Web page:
“They took the road south through Amphipolis and Apollonia to Thessalonica, where there was a community of Jews. Paul went to their meeting place, as he usually did when he came to a town and for three Sabbaths running he preached to them from the Scriptures. He opened up the texts so they understood what they’d been reading all their lives: that the Messiah absolutely had to be put to death and raised from the dead — there were no other options — and that ‘this Jesus I’m introducing you to is the Messiah.'” Acts 17:1-3 (The Message).

Day two after their release from jail! How could these men, who had just been severely beaten and were covered in welts and raw wounds, travel such long distances on foot without painkillers, antibiotics or anti-inflammatories? What was it that produced such determination in them to proclaim this message all over the empire regardless of the hostility they encountered from their fellow Jews and from the Roman government?

God had called them to press into Europe and to Europe they would go, regardless of the cost, because they knew that He had commissioned them and He would accompany and support them no matter how people responded. He had never promised them immunity from trouble and suffering. He promised them His own presence, with all His resources, so that they would fulfil their mission, no matter what.

Why could they be so sure of what they were doing? They had at least three reasons for sticking to their ministry, no matter how high the price:

  1. They had the Scriptures. Centuries before, Hebrew prophets had recorded, in detail, prophecies about the Messiah. Every one of those prophecies had been fulfilled in Jesus, the Christ. As Paul preached, he matched prophecies with Jesus and the people recognised the truth that Jesus was their Messiah, just as the Scriptures had predicted.
  1. They had personal contact with those who had lived with Jesus for three years, those who had watched and listened to Him; who had been present at His crucifixion and talked with Him after His resurrection over a period of forty days. Paul had had an encounter with Him on his way to Damascus that changed the course of his life.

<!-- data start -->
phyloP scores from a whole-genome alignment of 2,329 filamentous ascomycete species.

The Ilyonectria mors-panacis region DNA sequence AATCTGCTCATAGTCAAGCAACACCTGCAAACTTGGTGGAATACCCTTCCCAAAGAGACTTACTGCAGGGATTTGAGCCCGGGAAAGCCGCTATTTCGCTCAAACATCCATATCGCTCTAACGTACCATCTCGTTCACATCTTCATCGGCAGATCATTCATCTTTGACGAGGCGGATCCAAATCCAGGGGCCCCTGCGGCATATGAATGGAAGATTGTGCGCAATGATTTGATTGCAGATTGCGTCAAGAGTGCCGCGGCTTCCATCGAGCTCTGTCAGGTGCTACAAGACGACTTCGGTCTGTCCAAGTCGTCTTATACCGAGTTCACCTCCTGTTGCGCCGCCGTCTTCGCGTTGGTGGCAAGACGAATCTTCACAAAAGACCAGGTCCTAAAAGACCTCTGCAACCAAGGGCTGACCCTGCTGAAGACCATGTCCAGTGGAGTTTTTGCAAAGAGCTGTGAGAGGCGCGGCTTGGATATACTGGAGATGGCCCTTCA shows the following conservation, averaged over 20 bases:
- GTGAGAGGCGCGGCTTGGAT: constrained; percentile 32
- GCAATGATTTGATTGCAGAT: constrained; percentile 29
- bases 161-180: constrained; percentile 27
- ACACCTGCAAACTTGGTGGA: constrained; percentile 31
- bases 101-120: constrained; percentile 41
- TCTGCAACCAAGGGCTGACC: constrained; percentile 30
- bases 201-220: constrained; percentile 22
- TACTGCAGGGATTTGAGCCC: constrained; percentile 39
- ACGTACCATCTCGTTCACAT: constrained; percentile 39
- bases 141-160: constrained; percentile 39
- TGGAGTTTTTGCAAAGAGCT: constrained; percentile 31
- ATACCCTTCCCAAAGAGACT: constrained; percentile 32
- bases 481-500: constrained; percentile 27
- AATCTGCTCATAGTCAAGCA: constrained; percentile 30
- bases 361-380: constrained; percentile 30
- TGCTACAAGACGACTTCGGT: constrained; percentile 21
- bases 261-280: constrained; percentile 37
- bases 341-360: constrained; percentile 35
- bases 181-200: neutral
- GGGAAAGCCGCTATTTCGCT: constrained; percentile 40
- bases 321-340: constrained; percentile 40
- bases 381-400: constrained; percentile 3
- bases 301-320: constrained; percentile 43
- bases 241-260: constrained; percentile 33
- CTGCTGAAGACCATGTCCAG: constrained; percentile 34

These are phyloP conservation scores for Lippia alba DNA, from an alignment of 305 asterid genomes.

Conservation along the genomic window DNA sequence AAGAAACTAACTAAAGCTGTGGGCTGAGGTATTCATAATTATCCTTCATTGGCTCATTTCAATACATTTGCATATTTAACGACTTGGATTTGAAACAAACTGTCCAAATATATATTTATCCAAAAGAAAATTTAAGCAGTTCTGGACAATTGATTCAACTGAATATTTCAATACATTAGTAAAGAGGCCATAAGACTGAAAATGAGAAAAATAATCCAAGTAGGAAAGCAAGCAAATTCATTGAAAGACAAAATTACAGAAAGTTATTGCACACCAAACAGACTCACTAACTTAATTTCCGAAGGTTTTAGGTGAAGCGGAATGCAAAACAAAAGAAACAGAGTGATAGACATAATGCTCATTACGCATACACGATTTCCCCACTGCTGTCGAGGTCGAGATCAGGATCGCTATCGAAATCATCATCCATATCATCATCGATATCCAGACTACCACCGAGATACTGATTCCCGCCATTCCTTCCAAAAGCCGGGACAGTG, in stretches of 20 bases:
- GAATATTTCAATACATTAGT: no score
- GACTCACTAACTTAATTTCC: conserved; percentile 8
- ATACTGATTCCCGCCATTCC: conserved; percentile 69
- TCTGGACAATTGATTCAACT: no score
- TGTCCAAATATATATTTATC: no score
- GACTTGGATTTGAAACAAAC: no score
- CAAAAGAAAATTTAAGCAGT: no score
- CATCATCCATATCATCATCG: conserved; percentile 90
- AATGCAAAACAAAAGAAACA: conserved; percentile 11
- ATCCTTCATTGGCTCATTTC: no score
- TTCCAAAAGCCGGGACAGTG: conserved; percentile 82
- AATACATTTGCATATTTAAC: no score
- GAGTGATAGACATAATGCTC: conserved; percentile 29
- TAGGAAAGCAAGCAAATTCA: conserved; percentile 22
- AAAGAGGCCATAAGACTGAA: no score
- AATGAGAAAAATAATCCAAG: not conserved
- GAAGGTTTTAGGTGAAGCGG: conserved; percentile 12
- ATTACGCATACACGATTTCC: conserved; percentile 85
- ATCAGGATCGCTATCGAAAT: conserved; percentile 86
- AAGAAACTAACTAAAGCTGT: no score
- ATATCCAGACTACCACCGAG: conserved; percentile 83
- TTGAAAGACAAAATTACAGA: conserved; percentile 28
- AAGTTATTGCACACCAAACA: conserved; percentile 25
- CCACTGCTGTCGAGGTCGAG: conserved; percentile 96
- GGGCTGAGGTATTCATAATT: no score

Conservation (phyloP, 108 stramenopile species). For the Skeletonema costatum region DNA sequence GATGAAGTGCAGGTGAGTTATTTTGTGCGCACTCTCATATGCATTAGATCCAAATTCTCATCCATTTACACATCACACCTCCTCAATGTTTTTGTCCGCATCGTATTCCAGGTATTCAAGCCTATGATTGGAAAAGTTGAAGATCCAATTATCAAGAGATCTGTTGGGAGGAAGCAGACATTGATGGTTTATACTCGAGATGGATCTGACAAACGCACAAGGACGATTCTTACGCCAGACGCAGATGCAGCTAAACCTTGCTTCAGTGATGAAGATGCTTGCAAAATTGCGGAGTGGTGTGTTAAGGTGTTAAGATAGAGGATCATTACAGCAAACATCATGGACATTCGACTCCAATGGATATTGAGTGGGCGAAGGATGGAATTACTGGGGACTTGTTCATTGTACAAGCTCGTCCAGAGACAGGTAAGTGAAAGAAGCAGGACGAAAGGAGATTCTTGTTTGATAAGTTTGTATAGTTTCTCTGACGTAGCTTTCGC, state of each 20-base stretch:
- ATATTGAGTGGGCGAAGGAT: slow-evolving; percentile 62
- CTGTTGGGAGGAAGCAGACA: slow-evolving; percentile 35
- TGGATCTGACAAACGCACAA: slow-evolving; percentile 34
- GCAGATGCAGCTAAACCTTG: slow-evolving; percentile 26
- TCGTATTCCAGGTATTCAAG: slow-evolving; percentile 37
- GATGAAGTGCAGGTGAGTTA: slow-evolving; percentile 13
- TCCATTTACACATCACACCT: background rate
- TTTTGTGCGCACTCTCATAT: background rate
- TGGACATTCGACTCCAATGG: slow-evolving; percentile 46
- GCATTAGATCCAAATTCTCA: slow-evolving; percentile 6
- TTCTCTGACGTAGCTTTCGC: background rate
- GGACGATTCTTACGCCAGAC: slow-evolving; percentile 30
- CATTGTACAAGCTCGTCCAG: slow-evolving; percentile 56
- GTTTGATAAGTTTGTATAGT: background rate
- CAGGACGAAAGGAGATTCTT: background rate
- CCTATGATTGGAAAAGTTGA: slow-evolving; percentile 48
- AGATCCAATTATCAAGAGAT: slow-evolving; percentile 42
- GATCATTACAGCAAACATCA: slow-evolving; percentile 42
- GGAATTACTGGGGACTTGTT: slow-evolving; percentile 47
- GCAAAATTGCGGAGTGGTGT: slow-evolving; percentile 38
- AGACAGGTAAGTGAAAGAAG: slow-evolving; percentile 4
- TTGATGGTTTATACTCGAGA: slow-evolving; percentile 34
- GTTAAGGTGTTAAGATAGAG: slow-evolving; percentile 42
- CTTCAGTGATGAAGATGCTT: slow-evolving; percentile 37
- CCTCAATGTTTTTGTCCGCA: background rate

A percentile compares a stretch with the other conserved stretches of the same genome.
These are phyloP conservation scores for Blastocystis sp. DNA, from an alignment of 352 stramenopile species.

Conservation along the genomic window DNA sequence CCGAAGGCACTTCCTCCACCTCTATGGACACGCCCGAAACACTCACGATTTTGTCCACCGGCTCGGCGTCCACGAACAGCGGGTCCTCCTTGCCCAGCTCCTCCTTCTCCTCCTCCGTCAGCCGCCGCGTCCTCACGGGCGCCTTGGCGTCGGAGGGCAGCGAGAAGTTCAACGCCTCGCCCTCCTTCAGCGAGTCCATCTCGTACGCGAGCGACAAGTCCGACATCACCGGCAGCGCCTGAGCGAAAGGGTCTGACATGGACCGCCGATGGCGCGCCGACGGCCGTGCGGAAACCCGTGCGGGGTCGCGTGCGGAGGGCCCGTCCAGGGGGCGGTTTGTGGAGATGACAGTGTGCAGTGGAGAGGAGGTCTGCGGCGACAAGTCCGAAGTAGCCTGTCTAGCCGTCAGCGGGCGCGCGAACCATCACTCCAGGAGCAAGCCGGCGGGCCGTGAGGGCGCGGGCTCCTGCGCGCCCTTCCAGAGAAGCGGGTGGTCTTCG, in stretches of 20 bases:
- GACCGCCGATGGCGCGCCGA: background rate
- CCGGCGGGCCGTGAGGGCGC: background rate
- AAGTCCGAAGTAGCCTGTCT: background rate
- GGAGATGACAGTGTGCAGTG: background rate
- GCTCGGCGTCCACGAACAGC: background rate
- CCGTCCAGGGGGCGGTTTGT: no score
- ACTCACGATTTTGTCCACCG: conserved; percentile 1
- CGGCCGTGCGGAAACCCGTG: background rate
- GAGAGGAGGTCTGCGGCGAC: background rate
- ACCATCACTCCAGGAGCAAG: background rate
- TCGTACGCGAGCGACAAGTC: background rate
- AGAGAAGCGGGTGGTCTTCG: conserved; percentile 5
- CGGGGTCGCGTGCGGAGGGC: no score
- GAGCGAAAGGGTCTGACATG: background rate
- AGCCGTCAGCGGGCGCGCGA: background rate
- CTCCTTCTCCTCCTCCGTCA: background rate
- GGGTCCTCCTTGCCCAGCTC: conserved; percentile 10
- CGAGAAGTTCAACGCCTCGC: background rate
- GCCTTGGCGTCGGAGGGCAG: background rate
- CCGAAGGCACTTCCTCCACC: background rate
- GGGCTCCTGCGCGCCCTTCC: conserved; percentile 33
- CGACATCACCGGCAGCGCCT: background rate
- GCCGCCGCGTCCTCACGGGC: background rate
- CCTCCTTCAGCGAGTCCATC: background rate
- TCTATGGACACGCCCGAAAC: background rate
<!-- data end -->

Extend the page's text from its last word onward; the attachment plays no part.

1. Through the miracle of faith, their own lives had been changed, giving them an inner peace and joy that not even the experience of the past days could erase. How could they pray and sing instead of cursing and complaining when they were treated so cruelly and unfairly by civil authorities? They had a Master who had suffered for them. His grace was enough to see them through adversity until they had completed their assignment.

All these experiences added to Paul’s CV, giving him all the testimony he needed to pen the letters that became part of the Scriptures of the New Testament. Paul could never have written words of encouragement and hope to the believers in so many churches had he not had personal experience to which he could testify. Every word he wrote about living the life was first hammered out on the anvil of his own experience. It had to be so otherwise his words would have been nothing but untested theory and useless for his readers.

This life Jesus came to give us is free but costly. Paul found it so, and so shall we if it is our purpose to follow the Master closely and faithfully. It will cost our plans and desires. The Master’s way may take us along rough and even dangerous paths but the rewards will far outweigh any price we are called to pay.

Paul could say, at the end of his journey, that there was a crown of righteousness awaiting him and all those who are looking forward to the Master’s return.

Are you?

Luella Campbell

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